2. Aqueous nanomicellar formulation for topical delivery of biotinylated lipid prodrug of acyclovir: formulation development and ocular biocompatibility.

    PubMed

    Vadlapudi, Aswani Dutt; Cholkar, Kishore; Vadlapatla, Ramya Krishna; Mitra, Ashim K

    2014-02-01

    The objective of this study was to develop a clear, aqueous nanomicellar formulation and evaluate its in vitro ocular biocompatibility as a novel carrier for topical ocular delivery of biotinylated lipid prodrug for the treatment of herpetic keratitis. Micellar formulation of Biotin-12Hydroxystearic acid-acyclovir (B-12HS-ACV) was prepared by solvent evaporation/film hydration method with two nonionic surfactants, vitamin E TPGS and octoxynol-40. The optimized formulation was characterized for various parameters including micelle size, polydispersity index (PDI), and zeta-potential and in vitro prodrug release. Human corneal epithelial cells (HCECs) were employed for studying the cytotoxicity of the formulation. Further, mRNA expression levels of various cytokines were also studied with quantitative real-time PCR (qPCR). Average size was 10.46±0.05 nm with a PDI of 0.086 for blank nanomicelles, and 10.78±0.09 nm with a PDI of 0.075 for prodrug-loaded nanomicelles. Both unloaded and prodrug-loaded nanomicelles had low negative zeta potential. Prodrug encapsulation efficiency of mixed nanomicelles was calculated to be ∼90%. Transmission electron microscopy analysis revealed that nanomicelles were spherical, homogenous, and devoid of aggregates. B-12HS-ACV release from nanomicelles was slow with no significant burst effect. Results show a sustained release of the prodrug from nanomicelles over a period of 4 days. Neither the blank formulation nor the prodrug-loaded micellar formulation demonstrated any cytotoxic effects. Further, incubation of HCECs with blank and prodrug-loaded nanomicellar groups did not significantly alter the expression levels of IL-1β, IL-6, IL-8, IL-17, TNF-α, and IFN-γ. In summary, a topical clear, aqueous nanomicellar formulation comprised of vitamin E TPGS and octoxynol-40 loaded with 0.1% B-12HS-ACV was successfully developed. B-12HS-ACV-loaded nanomicelles are small in size, spherical, and homogenous, without any aggregates. The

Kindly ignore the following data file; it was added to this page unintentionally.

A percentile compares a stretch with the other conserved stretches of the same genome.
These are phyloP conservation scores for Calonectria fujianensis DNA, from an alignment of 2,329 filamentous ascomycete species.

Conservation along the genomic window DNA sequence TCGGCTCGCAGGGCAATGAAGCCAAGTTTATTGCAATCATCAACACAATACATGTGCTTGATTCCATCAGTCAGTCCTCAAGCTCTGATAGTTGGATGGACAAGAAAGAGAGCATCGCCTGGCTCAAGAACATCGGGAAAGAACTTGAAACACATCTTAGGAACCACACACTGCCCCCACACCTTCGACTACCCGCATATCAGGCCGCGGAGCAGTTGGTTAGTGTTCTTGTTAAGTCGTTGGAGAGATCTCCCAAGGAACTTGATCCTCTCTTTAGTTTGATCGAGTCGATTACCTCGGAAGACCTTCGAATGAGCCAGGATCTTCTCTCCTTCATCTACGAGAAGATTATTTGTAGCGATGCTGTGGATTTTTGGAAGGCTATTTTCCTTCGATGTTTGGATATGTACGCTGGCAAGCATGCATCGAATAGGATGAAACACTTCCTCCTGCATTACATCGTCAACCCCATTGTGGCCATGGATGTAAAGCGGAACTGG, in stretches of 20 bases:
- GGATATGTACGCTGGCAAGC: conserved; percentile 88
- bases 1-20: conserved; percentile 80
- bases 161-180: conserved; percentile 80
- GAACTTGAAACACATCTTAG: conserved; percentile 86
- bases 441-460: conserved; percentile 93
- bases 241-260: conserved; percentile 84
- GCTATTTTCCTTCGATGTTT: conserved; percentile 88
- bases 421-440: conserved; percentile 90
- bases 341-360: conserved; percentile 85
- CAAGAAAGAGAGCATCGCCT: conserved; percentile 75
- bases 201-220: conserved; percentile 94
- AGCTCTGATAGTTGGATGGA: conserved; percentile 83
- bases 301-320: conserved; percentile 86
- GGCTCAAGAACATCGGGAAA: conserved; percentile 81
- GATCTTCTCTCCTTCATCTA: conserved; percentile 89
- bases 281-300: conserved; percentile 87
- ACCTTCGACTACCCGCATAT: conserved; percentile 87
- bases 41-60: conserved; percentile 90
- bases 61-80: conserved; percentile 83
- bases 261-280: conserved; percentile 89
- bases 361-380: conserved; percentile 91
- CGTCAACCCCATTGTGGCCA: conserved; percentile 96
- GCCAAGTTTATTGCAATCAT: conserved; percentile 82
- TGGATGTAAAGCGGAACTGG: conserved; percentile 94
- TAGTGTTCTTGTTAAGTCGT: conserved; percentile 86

3. Selected Topical Agents Used in Traditional Chinese Medicine in the Treatment of Minor Injuries- A Review

    PubMed Central

    Leung, Ping-chung; Ko, Erik Chun-hay; Siu, Wing-sum; Pang, Ellie Suet-yee; Lau, Clara Bik-san

    2016-01-01